“(S)ome men, obviously, are OK with blending families or even starting new families, which is surprising considering how many men complain — rightfully so — about paying alimony (often for life) and child support, often for children they can barely see,” Larson wrote to The Huffington Post. “So then why are so many men eager to get hitched again — especially when second marriages have a 67 percent chance of divorce?”
Women initiate divorce more
Women are looking to get the divorce done more often than men. In fact, 15 percent of women are divorced, according to research done by Bowling Green State University.
Dads let marriage problems flow into parenting traits. On her personal blog, Larson also talked about how studies have shown that women are looking to walk out and sign the divorce papers sooner than men. And the answer of why isn’t too clear, Larson wrote, saying that men cheating in relationships might be a big cause for it.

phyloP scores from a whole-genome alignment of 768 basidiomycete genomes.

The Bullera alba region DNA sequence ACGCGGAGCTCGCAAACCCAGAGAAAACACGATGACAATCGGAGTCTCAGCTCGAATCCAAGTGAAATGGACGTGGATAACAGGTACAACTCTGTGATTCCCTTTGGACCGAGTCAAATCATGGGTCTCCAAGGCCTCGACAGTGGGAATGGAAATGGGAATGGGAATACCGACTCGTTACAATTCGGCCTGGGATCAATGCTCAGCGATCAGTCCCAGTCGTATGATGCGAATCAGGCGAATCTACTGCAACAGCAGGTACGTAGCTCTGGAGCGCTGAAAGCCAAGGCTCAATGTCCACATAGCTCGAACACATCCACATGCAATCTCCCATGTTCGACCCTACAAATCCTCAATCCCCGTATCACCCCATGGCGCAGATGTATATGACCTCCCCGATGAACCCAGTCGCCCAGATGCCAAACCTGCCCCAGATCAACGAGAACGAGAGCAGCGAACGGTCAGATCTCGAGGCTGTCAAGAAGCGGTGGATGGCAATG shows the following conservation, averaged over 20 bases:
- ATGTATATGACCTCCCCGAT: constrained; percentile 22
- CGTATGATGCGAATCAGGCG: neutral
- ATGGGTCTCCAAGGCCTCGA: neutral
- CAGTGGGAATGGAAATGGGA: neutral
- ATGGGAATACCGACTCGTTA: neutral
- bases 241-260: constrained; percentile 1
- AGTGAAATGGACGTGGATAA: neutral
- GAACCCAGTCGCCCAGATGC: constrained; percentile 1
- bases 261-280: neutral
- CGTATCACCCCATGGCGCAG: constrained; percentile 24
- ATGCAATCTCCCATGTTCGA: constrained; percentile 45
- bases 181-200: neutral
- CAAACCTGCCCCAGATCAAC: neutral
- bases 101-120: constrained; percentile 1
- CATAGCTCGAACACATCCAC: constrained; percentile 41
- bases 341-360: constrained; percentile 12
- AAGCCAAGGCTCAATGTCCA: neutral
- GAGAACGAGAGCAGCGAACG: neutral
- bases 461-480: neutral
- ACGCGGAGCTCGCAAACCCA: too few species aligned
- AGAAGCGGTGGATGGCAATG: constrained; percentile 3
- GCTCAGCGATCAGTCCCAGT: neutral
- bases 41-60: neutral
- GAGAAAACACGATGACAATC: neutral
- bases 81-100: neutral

“So, is it a case of guys having their cake and eating it, too?” she asked in her blog post. “I don’t know, but there does seem to be some sort of disconnect between actions and reactions.”
Single moms are moving home
Being a single mother isn’t always the easiest thing, and many American single moms are looking for help. As One News Now reported, many young single mothers are moving back home to get help raising kids.
Expert Alison Howard of Concerned Women for American explained to One News Now that moving back in with family can help the child grow up in an environment where there are more people, giving them something similar to a traditional marriage.
“We want to end this breakdown of marriage so that kids can do better and women can do better and American families can do better,” Howard said to One News Now. “A strong family leads to a strong economy and leads to a strong country.”
Herb Scribner is a writer for Deseret Digital Media.